“It sends a positive signal to citizens and most importantly to job creators that North Carolina is open for business,” McCrory said.

But a UNC-Chapel Hill economist told lawmakers earlier this year that such suggestions are “exaggerated” and not quantifiable. “In that context, tax reform is a necessary, significant but insufficient means to address our state’s economic growth challenges,” concluded Brent Lane in a legislative report.

It also remains an open question as to whether the tax deal satisfies Republicans’ pledge to reform the state’s tax code.

Economists and tax experts from across the political spectrum agree that North Carolina needs to revamp its tax code to make the state budget more stable in boom and bust years by broadening the sales tax to services and eliminating billions of dollars in special interest loopholes.

But facing political pressure, Republican lawmakers cut such provisions from earlier tax proposals.

“If you are grading this as tax reform, it doesn’t get there,” said Roby Sawyers, a tax expert at N.C. State University. “At the end of the day it probably looks more like a tax cut.”

State Sen. Bob Rucho of Charlotte, a leading advocate for a wholesale overhaul, deflated his Republican colleagues exultations, downplaying the importance of the deal. He called it “the first itsy-bitsy step toward tax reform.”

Berger acknowledged lawmakers wanted to do more, but suggested the plan simplifies the code and equals “tax reform.”

Critics from all sides

Likewise, the deal puts McCrory in a tough spot. He pledged in his State of the State address earlier this year to keep any tax overhaul revenue-neutral, or offset any tax cuts with tax increases in other areas to keep government spending continuing at projected levels. Democrats and other critics contend this is his second broken promise in as many weeks, after saying he would sign the abortion bill after pledging in the campaign not to restrict access to the procedure.

The legislation reduces available money for state lawmakers to budget by $500 million in the next two years and more than $2.4 billion over five years. McCrory, who earlier this year proposed a $20.6 billion state budget, had expressed caution about such a move earlier this year but quelled his objections in announcing the plan.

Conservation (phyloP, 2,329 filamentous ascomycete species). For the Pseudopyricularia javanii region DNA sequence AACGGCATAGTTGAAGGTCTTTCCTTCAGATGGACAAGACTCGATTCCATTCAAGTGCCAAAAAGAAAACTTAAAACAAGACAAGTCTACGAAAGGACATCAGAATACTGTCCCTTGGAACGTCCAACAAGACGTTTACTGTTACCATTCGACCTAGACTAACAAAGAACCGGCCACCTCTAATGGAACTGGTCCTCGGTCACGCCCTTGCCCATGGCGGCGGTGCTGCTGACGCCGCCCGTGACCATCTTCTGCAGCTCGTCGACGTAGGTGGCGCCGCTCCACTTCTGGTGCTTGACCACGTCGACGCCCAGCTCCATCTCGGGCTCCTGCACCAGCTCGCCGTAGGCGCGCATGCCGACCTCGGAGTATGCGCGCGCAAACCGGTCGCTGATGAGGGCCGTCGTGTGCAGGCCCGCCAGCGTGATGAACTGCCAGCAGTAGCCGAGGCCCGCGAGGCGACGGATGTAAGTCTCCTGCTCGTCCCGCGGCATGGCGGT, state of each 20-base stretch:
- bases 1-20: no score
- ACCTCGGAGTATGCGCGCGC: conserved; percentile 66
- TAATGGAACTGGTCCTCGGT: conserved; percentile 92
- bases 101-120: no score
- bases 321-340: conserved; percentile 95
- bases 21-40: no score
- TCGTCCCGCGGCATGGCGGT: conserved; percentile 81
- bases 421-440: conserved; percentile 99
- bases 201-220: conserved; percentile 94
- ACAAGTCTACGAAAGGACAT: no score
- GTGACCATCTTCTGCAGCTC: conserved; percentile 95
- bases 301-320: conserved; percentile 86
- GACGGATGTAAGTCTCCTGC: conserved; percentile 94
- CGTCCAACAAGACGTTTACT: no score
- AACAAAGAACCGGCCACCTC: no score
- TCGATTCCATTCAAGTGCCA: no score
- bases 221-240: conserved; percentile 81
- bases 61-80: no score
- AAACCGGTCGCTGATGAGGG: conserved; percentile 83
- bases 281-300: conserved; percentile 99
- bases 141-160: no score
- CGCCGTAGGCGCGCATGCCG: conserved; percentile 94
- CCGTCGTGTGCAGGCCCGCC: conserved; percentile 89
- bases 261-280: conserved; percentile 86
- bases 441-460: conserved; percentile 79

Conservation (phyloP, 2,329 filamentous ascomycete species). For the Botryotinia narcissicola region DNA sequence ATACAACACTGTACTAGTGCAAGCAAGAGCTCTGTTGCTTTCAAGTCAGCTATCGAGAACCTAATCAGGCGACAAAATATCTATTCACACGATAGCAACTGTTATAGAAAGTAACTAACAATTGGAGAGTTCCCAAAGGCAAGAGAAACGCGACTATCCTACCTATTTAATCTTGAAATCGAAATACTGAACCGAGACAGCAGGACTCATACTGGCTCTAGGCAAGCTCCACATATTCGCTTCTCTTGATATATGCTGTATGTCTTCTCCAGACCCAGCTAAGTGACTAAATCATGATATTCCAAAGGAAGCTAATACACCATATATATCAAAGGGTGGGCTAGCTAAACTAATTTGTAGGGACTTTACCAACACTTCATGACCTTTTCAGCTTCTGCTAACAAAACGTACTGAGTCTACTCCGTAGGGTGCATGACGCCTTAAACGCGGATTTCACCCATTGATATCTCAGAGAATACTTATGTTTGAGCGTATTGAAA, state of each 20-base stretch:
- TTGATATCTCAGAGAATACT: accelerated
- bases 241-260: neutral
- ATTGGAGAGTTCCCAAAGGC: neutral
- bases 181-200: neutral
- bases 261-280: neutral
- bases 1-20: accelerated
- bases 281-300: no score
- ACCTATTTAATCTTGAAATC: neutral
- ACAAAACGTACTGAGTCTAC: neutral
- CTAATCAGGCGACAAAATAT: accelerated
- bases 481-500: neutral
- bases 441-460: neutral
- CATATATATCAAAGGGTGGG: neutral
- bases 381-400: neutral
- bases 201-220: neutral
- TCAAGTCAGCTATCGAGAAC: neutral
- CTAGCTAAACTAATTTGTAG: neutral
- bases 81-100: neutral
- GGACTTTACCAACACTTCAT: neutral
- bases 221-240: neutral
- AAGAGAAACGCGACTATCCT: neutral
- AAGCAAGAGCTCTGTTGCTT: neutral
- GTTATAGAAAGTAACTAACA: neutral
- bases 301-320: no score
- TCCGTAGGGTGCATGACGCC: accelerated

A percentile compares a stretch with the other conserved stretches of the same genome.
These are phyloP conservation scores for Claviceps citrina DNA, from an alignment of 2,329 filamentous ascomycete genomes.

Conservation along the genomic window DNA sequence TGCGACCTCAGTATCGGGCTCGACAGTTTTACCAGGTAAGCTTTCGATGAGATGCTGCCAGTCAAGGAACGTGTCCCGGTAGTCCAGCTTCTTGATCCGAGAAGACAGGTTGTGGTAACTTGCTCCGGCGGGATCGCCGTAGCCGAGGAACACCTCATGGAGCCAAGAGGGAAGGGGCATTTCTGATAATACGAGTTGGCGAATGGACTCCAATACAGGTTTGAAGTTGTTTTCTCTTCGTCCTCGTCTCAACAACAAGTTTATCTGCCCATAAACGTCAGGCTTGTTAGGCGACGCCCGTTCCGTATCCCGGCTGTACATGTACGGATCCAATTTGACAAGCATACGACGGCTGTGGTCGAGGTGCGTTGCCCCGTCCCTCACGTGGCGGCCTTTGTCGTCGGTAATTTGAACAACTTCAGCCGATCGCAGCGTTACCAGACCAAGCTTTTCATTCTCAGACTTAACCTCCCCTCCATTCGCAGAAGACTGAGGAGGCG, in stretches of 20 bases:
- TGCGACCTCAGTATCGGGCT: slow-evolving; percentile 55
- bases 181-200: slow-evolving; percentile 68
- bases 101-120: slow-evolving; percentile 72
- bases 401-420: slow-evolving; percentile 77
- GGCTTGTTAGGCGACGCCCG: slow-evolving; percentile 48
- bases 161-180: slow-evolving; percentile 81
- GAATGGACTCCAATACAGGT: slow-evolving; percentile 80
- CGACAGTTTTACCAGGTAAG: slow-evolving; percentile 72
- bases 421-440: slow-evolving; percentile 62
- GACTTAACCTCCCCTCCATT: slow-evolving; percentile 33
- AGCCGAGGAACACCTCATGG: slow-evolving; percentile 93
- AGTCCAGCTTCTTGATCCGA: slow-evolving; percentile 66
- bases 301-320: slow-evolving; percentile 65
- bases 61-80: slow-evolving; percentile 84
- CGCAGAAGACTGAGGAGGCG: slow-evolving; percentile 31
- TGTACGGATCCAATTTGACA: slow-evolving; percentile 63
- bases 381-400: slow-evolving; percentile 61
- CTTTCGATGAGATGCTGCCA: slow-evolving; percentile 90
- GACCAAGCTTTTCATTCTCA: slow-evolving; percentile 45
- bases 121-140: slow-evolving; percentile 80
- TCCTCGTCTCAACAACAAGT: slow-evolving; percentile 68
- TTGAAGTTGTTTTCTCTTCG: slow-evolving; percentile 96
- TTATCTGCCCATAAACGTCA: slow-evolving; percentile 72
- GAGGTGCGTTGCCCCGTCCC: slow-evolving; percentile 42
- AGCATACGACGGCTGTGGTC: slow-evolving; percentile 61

“We know the critics from both the left and the right ... will say it’s either too radical or not too radical enough,” the governor said. “I disagree with all of them. I think we are instituting strong, pragmatic, strategic change that North Carolina families need now more than ever.”

Speaking later, Tillis echoed those remarks. He said the tax plan would provide enough money to pay for necessary government services and growth “within limits that we think are responsible.”

But Democrats see the opposite, saying now is the wrong time to cut state spending given the economic situation. Sen. Mike Woodward, a Durham Democrat, attended the announcement in the Capitol but left disappointed. “They were making a compromise between a bad bill and a worse bill," he said. "Anything that’s not revenue neutral is something I can’t support. This is not going to provide that revenue" for needed government services.

“Real tax reform would focus on closing special interest loopholes and establishing a tax code that treats all of our hardworking taxpayers fairly,” said House Democratic leader Larry Hall in a statement. “North Carolina needs a tax code that protects the middle-class and ensures everyone pays their fair share. The Republican proposal fails this basic test.”

Republicans counter concerns about the legislation hurting low-income taxpayers, pointing to the new $15,000 standard tax deduction for a married couple and a $25 increase in the current $100 child tax credit for married couples making less than $40,000.

Another organization aligned against the bill is the N.C. Association of Realtors, which opposed to the $20,000 cap for deductions of mortgage interest and property taxes. The group called it a major policy shift that will increase “the tax burden on housing and homeownership will hurt the overall goal of tax reform to improve North Carolina’s economy."

Staff writer Annalise Frank contributed.

Frank: 919-829-4698